Getting Tried Twice: Understanding Double Jeopardy

Posted on in Your Rights

Illinois defense attorney, Illinois criminal lawyer, Illinois criminal justice statutes,One of the fundamental rights guaranteed under both the U.S. Constitution and the Illinois State Constitution is the right not to be tried twice for the same crime. This is called double jeopardy. While the underlying principle is clear, in practice it can be confusing.

When Have You Been Tried For a Crime?

The question of what it means to be tried for a crime is at the heart of double jeopardy laws. Many assume that if someone is charged with a crime, appears in court and the charges are dropped, they have been tried for the crime. However, under both federal law and Illinois state law, simply making an appearance in a criminal case does not mean you have been tried.

If you were charged and arraigned on a charge, but for whatever reason the prosecution dismissed the charges, you could still be charged again for the same crime later, as long as the statute of limitations has not expired.

Under Illinois law, once a jury has been sworn, or the first witness has been sworn in when there is no jury, a person has legally been tried for a crime. Prosecutors cannot charge a person again for the same actions after one of these events. A future prosecution can also be barred under state law if a judge enters a final order in certain circumstances, even before a trial.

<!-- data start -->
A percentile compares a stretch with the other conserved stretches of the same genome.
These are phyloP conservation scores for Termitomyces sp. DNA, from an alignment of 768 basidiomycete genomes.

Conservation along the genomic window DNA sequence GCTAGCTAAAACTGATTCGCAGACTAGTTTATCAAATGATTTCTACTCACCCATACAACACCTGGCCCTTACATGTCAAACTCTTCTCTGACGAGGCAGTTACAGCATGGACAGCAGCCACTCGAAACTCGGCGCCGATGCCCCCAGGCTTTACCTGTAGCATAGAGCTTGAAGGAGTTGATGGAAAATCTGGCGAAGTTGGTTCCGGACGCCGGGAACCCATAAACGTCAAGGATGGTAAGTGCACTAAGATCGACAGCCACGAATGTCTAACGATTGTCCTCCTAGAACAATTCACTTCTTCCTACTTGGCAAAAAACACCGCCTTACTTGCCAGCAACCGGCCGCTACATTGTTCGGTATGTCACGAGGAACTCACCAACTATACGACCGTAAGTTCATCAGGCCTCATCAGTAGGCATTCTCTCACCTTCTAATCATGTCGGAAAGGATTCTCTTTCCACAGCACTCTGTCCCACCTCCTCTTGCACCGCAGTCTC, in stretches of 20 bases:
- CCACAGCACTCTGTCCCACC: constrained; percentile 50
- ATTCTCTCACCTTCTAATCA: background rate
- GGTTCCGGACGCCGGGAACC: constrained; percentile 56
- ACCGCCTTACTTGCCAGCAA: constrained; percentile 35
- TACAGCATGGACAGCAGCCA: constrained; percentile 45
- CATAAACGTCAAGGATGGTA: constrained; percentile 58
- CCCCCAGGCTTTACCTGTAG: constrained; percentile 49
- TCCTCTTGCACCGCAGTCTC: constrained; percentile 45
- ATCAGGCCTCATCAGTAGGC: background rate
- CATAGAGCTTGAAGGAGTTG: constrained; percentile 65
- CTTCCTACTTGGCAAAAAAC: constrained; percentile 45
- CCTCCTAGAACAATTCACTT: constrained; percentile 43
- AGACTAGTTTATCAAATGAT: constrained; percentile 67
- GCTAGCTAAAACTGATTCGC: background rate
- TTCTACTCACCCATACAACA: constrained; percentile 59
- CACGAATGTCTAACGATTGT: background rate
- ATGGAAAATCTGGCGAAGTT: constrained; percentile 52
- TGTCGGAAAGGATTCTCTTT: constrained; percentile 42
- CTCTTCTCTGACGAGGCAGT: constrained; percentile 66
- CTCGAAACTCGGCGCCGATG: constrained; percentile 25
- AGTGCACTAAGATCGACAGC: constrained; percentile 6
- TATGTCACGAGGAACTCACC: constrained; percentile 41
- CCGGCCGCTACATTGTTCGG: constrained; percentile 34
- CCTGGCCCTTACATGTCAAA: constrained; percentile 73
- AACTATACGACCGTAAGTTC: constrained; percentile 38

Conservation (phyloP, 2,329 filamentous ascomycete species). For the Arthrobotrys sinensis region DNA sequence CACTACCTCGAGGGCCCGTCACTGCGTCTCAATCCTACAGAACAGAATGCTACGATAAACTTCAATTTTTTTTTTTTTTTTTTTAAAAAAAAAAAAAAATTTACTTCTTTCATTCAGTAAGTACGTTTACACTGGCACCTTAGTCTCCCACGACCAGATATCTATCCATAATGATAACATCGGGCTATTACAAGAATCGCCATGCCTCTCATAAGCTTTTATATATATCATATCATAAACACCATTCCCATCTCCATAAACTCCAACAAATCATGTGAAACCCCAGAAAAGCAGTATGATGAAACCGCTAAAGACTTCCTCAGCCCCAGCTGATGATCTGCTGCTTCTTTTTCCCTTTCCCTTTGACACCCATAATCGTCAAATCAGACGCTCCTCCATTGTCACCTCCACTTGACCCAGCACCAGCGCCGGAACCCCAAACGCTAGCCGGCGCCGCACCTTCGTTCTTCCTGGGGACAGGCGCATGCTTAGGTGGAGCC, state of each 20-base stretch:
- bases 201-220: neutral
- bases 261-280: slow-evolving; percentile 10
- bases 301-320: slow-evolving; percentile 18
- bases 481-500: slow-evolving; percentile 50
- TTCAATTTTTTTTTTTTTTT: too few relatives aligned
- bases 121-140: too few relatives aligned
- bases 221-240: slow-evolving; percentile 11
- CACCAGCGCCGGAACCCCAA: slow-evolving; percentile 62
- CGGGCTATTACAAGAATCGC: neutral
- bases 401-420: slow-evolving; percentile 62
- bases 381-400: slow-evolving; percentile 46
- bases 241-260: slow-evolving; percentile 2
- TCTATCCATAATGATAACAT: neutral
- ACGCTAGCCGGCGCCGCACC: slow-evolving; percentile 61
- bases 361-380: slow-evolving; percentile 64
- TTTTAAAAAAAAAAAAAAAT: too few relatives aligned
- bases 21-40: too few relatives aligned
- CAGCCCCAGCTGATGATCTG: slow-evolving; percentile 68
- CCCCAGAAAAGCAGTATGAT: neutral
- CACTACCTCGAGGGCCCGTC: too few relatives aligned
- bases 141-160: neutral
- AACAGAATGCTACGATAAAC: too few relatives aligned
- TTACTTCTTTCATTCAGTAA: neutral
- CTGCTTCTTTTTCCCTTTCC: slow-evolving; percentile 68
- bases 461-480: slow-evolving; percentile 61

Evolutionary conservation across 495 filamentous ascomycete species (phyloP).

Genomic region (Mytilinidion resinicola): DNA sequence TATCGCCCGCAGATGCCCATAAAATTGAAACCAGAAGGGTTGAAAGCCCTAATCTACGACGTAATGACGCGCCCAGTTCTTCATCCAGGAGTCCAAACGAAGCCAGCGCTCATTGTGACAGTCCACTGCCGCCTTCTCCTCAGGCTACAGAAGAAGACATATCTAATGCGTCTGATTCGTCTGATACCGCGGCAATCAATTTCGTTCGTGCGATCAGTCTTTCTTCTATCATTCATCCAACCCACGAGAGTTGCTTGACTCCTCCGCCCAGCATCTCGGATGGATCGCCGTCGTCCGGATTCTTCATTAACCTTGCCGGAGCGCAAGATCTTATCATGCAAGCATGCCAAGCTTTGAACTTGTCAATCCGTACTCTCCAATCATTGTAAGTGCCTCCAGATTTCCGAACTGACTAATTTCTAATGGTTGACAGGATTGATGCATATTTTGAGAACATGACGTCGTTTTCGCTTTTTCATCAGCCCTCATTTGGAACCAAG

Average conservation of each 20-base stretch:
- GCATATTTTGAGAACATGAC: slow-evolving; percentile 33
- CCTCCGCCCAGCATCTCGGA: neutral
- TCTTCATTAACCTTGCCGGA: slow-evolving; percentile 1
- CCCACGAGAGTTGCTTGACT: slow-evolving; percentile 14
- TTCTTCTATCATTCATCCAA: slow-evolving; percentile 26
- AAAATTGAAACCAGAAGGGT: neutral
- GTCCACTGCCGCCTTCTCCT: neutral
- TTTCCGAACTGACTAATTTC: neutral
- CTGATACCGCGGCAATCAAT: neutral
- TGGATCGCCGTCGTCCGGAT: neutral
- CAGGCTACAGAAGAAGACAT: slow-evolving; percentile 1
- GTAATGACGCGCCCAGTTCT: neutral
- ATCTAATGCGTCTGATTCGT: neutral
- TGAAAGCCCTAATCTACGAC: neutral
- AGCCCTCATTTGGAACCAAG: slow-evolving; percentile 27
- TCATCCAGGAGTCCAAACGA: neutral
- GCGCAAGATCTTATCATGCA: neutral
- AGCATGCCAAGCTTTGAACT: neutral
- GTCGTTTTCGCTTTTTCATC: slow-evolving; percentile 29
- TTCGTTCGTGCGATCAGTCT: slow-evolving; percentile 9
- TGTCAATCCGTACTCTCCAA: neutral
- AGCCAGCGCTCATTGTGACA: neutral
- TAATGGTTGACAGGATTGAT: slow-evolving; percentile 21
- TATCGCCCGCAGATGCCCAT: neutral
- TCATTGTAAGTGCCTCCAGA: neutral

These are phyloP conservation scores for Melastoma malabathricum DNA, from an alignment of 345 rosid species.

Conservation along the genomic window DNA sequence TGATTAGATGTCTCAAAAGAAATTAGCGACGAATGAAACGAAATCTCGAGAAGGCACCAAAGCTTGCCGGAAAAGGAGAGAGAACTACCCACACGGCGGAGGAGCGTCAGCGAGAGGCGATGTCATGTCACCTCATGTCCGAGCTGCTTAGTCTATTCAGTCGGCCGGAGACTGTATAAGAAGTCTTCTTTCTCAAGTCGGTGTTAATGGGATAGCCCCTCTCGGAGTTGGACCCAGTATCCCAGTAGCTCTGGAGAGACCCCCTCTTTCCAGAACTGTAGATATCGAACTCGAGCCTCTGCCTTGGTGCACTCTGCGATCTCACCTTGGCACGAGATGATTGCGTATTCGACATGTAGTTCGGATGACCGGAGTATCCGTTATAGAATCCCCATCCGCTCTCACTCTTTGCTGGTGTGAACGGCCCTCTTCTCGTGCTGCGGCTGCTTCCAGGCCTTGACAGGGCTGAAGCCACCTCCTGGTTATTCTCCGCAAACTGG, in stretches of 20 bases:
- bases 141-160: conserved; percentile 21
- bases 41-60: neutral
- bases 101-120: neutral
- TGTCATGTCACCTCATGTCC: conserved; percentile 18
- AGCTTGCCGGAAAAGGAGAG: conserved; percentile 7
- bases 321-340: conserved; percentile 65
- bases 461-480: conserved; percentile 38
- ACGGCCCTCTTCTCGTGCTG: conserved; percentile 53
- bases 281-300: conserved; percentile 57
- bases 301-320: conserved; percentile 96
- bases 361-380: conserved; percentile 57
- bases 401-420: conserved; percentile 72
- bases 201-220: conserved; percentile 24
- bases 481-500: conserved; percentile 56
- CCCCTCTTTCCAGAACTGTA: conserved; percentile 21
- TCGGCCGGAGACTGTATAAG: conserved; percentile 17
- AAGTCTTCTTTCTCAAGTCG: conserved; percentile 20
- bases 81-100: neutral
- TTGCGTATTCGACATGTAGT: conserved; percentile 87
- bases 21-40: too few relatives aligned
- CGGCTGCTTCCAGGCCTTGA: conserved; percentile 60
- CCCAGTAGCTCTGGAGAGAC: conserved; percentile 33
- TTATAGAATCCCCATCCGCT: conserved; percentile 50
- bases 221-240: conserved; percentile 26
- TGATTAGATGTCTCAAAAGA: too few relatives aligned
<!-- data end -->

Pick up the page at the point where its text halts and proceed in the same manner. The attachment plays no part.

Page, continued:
What about Related Offenses?

Some crimes have what are called lesser and included offenses. This might mean something like murder, conspiracy to commit murder, and attempted murder. If a prosecutor brings a murder charge and the defendant is found not guilty, they are not allowed to bring a second prosecution, based on the same facts for attempted murder. This is double jeopardy.

Illinois law also requires prosecutors to prosecute all crimes from the same set of actions, known to the prosecutor at the time. Using the murder example again, if the defendant had broken into the victim’s home to commit the murder, the defendant also committed burglary. The prosecutor would be required to prosecute the murder and the burglary at the same time. If the prosecutor only charged the murder, and the defendant was found not guilty, the prosecutor would not be allowed to then charge the burglary.

If you have been charged with a crime, you need a skilled and seasoned Chicago criminal defense attorney right away. You should not discuss your case with anyone, including law enforcement until you have consulted with a lawyer. Call the Law Offices of Hal M. Garfinkel LLC, Chicago Criminal Defense Attorney at 312-629-0669 to schedule a free consultation today.


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